Brigadeiros: Brazilian Candy-Making for Klutzes

I am immensely grateful that in one of his cleaning frenzies, my dad rescued a forgotten artifact from my childhood: a recipe book my mom had begun to create with me when I was in elementary school. We apparently only got as far as three recipes—including French toast for one and chopped liver—but as soon as I flipped to the yellow legal pad page labeled “Brigadeiros,” I knew this was a recipe I was going to resurrect for my dad’s first New Year’s Day brunch in his new apartment. I think it’s safe to say our guests were glad I did.

Brigadeiros, a popular Brazilian chocolate bon bon, brought me right back to the kitchen counter of my grade school days, rolling warm chocolate into balls between my buttered hands and then turning them over on a plate of chocolate sprinkles. After chilling in the fridge and packing in a tin, they were destined to go into school as a holiday present for my teacher or to be served at the traditional holiday party at our house.

In some ways, brigadeiros seem an unlikely recipe for us. My parents were both gourmet cooks, and their creations, including my mom’s desserts, tended to come from fresh wholesome ingredients, not cans of condensed milk, tins of powdered cocoa, and plastic containers of chocolate sprinkles.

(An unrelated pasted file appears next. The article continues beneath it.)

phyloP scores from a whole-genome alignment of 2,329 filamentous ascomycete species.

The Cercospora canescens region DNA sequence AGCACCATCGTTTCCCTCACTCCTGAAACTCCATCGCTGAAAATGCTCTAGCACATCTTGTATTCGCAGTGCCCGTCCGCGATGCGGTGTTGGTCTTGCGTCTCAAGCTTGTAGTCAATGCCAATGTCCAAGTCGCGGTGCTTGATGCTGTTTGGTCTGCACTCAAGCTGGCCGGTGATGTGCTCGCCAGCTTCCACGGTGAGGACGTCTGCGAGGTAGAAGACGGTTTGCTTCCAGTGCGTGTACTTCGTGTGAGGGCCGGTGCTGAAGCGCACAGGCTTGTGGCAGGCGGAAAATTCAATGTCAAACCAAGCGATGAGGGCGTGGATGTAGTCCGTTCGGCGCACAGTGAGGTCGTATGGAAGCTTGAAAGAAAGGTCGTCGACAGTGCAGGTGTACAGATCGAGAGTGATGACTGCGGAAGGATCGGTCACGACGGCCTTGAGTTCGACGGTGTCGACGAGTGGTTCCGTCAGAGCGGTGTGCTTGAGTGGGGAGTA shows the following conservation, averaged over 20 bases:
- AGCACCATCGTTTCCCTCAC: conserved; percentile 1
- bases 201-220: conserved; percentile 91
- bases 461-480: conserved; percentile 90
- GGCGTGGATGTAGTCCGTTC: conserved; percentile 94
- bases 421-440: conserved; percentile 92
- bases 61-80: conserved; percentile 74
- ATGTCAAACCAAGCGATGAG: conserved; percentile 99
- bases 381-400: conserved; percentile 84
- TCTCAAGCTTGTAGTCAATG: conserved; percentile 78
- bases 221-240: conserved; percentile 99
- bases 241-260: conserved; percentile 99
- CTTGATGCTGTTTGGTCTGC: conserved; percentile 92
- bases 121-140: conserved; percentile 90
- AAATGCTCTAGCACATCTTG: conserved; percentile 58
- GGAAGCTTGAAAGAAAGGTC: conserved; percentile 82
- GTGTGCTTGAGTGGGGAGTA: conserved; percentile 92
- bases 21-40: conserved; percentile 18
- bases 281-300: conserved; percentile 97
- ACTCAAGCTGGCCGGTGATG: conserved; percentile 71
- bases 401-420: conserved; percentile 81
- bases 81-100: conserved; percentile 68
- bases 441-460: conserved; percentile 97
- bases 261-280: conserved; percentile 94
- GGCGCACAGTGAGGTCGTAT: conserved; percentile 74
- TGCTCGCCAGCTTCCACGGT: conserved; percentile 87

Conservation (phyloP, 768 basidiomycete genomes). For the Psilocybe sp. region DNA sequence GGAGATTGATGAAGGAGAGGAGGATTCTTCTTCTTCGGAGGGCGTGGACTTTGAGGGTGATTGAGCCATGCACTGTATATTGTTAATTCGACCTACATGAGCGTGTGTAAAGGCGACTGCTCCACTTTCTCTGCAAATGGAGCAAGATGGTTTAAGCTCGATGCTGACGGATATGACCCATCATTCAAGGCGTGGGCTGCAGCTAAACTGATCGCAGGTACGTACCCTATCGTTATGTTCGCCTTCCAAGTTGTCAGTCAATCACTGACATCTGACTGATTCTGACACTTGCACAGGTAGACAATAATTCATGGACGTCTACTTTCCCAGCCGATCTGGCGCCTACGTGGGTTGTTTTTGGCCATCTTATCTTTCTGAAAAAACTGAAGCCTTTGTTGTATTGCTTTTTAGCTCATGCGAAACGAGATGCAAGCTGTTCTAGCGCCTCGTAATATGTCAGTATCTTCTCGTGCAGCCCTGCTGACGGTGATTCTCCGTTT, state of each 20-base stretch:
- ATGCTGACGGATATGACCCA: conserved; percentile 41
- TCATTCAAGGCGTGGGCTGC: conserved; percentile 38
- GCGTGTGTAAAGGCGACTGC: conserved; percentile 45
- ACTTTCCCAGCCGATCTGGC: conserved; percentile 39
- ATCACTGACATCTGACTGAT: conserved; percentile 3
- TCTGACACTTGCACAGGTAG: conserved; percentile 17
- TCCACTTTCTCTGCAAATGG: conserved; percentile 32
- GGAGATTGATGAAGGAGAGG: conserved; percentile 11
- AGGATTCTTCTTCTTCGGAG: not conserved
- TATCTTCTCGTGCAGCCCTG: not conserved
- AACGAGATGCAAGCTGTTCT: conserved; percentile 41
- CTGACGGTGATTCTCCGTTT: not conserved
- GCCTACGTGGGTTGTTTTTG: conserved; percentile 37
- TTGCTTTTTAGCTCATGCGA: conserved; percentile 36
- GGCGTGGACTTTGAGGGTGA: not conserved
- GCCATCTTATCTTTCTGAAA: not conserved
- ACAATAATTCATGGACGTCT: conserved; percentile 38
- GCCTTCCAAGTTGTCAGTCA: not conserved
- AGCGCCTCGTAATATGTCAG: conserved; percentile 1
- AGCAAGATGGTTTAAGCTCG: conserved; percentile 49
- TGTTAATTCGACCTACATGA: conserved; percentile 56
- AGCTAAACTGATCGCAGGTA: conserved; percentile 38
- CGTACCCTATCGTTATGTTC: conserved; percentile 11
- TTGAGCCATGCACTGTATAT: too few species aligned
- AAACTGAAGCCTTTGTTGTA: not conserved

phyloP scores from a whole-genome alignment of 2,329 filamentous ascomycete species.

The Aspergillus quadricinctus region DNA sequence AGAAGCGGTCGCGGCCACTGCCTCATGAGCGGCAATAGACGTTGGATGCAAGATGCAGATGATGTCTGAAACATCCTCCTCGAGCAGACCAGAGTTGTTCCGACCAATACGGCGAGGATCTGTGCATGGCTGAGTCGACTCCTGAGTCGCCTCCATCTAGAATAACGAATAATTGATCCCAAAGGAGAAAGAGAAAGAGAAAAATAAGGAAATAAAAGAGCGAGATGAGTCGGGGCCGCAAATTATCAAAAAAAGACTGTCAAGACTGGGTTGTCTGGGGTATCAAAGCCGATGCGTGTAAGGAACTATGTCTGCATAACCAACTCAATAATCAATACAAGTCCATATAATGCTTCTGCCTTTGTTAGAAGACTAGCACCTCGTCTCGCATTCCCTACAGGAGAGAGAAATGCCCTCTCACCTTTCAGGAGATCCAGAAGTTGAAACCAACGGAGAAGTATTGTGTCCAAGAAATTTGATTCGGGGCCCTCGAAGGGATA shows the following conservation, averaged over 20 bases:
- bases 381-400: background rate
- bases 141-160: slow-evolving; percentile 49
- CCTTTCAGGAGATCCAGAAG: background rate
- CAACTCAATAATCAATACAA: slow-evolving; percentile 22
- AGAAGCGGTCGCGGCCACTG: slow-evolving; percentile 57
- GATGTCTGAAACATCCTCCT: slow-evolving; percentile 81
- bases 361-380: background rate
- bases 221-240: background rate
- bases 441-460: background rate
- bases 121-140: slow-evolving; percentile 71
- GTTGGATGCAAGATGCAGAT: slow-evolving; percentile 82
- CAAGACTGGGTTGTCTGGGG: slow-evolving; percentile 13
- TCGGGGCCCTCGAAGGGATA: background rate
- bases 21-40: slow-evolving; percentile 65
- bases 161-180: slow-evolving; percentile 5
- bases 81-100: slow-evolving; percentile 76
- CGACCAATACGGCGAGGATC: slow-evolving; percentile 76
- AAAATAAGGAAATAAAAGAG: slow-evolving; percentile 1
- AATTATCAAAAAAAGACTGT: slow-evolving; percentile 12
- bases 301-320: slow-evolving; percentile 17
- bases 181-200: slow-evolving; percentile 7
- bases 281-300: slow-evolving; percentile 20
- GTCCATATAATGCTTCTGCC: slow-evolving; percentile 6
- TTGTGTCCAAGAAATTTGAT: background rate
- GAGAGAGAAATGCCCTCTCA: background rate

My mom liked to bake pies, crisps, and what I used to unkindly refer to as “Bowel Blaster Bran muffins” (which weren’t actually dessert, but my mom’s answer to my dad’s high cholesterol). I didn’t even know about baked vegetable dishes made out of condensed soup and packaged fried onions until I was an adult (and therefore have never felt the vaguest twinge of nostalgia over a green bean casserole.)

Still, it makes a lot of sense that my mom chose this recipe to share with me. For almost two years just before I was born (and four months afterward), my parents lived in Brazil, teaching at universities. This treat must have reminded her of her Brazilian friends and that adventuresome time when she and my dad threw themselves into a new culture and language. Brigadeiros are served at birthday parties and other gatherings across Brazil since the 1940s (as the story goes) when they were popularized by the brigadier and politician Eduardo Gomes.

I imagine my mom would have learned the recipe from their maid, Ercelia, with whom my parents kept in touch for decades after leaving Brazil. Perhaps Ercelia wrote the recipe for her, but my mom was also the kind of person who could watch a simple process like this one and then be able to reproduce it flawlessly.